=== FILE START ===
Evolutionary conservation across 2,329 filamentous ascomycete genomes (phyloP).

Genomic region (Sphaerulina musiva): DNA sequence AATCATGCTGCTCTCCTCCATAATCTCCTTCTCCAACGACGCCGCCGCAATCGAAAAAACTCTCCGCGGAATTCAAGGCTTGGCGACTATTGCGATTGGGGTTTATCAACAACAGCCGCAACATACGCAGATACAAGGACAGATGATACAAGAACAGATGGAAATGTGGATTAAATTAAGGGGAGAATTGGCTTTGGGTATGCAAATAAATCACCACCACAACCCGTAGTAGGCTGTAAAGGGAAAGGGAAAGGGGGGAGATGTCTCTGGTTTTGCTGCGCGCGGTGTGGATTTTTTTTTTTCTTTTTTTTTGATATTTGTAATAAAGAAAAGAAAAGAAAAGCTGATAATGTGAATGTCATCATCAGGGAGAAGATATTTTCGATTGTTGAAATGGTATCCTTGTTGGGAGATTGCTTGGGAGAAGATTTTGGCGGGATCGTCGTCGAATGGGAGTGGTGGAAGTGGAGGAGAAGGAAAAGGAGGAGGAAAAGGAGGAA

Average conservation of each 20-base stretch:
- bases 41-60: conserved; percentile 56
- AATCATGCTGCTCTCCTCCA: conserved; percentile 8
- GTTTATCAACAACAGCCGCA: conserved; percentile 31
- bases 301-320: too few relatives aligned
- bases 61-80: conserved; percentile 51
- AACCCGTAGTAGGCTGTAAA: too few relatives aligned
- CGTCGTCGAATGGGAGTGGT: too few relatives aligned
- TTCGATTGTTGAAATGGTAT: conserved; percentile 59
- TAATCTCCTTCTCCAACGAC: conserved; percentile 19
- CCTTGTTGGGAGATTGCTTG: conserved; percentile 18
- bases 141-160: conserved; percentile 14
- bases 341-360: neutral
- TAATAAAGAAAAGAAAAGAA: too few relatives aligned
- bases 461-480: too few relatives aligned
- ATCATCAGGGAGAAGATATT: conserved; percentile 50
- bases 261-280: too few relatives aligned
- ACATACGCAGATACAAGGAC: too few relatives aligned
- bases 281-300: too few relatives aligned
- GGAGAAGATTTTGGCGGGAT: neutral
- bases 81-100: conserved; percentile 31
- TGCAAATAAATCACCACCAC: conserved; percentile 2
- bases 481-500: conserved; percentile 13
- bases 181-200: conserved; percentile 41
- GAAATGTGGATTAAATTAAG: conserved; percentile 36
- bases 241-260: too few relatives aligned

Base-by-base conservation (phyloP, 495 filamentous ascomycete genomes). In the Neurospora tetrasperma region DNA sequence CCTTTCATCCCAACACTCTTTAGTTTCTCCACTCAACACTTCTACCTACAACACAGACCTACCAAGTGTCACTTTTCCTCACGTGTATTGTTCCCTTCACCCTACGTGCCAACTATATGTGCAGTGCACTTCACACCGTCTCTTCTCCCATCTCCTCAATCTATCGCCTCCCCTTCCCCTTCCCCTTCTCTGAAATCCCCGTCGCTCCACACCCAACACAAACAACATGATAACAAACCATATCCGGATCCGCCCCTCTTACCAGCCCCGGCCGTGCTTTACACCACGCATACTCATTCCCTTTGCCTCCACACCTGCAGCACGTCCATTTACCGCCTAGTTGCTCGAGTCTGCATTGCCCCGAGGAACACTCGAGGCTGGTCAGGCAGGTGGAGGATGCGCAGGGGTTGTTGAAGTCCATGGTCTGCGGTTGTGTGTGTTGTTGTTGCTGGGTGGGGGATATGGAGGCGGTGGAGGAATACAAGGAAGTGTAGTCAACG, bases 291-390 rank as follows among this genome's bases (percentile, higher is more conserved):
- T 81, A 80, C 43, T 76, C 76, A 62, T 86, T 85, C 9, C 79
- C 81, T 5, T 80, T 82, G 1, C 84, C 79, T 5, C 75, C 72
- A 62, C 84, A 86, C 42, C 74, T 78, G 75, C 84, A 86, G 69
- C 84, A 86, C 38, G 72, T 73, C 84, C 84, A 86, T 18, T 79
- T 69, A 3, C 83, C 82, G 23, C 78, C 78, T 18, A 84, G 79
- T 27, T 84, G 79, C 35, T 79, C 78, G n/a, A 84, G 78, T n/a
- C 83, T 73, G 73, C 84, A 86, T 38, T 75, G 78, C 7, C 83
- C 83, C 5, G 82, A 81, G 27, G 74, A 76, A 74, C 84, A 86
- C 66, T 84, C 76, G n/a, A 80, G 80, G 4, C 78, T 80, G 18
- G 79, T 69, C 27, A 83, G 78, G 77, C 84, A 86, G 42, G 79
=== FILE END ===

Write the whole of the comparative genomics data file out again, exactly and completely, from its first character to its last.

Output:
Evolutionary conservation across 2,329 filamentous ascomycete genomes (phyloP).

Genomic region (Sphaerulina musiva): DNA sequence AATCATGCTGCTCTCCTCCATAATCTCCTTCTCCAACGACGCCGCCGCAATCGAAAAAACTCTCCGCGGAATTCAAGGCTTGGCGACTATTGCGATTGGGGTTTATCAACAACAGCCGCAACATACGCAGATACAAGGACAGATGATACAAGAACAGATGGAAATGTGGATTAAATTAAGGGGAGAATTGGCTTTGGGTATGCAAATAAATCACCACCACAACCCGTAGTAGGCTGTAAAGGGAAAGGGAAAGGGGGGAGATGTCTCTGGTTTTGCTGCGCGCGGTGTGGATTTTTTTTTTTCTTTTTTTTTGATATTTGTAATAAAGAAAAGAAAAGAAAAGCTGATAATGTGAATGTCATCATCAGGGAGAAGATATTTTCGATTGTTGAAATGGTATCCTTGTTGGGAGATTGCTTGGGAGAAGATTTTGGCGGGATCGTCGTCGAATGGGAGTGGTGGAAGTGGAGGAGAAGGAAAAGGAGGAGGAAAAGGAGGAA

Average conservation of each 20-base stretch:
- bases 41-60: conserved; percentile 56
- AATCATGCTGCTCTCCTCCA: conserved; percentile 8
- GTTTATCAACAACAGCCGCA: conserved; percentile 31
- bases 301-320: too few relatives aligned
- bases 61-80: conserved; percentile 51
- AACCCGTAGTAGGCTGTAAA: too few relatives aligned
- CGTCGTCGAATGGGAGTGGT: too few relatives aligned
- TTCGATTGTTGAAATGGTAT: conserved; percentile 59
- TAATCTCCTTCTCCAACGAC: conserved; percentile 19
- CCTTGTTGGGAGATTGCTTG: conserved; percentile 18
- bases 141-160: conserved; percentile 14
- bases 341-360: neutral
- TAATAAAGAAAAGAAAAGAA: too few relatives aligned
- bases 461-480: too few relatives aligned
- ATCATCAGGGAGAAGATATT: conserved; percentile 50
- bases 261-280: too few relatives aligned
- ACATACGCAGATACAAGGAC: too few relatives aligned
- bases 281-300: too few relatives aligned
- GGAGAAGATTTTGGCGGGAT: neutral
- bases 81-100: conserved; percentile 31
- TGCAAATAAATCACCACCAC: conserved; percentile 2
- bases 481-500: conserved; percentile 13
- bases 181-200: conserved; percentile 41
- GAAATGTGGATTAAATTAAG: conserved; percentile 36
- bases 241-260: too few relatives aligned

Base-by-base conservation (phyloP, 495 filamentous ascomycete genomes). In the Neurospora tetrasperma region DNA sequence CCTTTCATCCCAACACTCTTTAGTTTCTCCACTCAACACTTCTACCTACAACACAGACCTACCAAGTGTCACTTTTCCTCACGTGTATTGTTCCCTTCACCCTACGTGCCAACTATATGTGCAGTGCACTTCACACCGTCTCTTCTCCCATCTCCTCAATCTATCGCCTCCCCTTCCCCTTCCCCTTCTCTGAAATCCCCGTCGCTCCACACCCAACACAAACAACATGATAACAAACCATATCCGGATCCGCCCCTCTTACCAGCCCCGGCCGTGCTTTACACCACGCATACTCATTCCCTTTGCCTCCACACCTGCAGCACGTCCATTTACCGCCTAGTTGCTCGAGTCTGCATTGCCCCGAGGAACACTCGAGGCTGGTCAGGCAGGTGGAGGATGCGCAGGGGTTGTTGAAGTCCATGGTCTGCGGTTGTGTGTGTTGTTGTTGCTGGGTGGGGGATATGGAGGCGGTGGAGGAATACAAGGAAGTGTAGTCAACG, bases 291-390 rank as follows among this genome's bases (percentile, higher is more conserved):
- T 81, A 80, C 43, T 76, C 76, A 62, T 86, T 85, C 9, C 79
- C 81, T 5, T 80, T 82, G 1, C 84, C 79, T 5, C 75, C 72
- A 62, C 84, A 86, C 42, C 74, T 78, G 75, C 84, A 86, G 69
- C 84, A 86, C 38, G 72, T 73, C 84, C 84, A 86, T 18, T 79
- T 69, A 3, C 83, C 82, G 23, C 78, C 78, T 18, A 84, G 79
- T 27, T 84, G 79, C 35, T 79, C 78, G n/a, A 84, G 78, T n/a
- C 83, T 73, G 73, C 84, A 86, T 38, T 75, G 78, C 7, C 83
- C 83, C 5, G 82, A 81, G 27, G 74, A 76, A 74, C 84, A 86
- C 66, T 84, C 76, G n/a, A 80, G 80, G 4, C 78, T 80, G 18
- G 79, T 69, C 27, A 83, G 78, G 77, C 84, A 86, G 42, G 79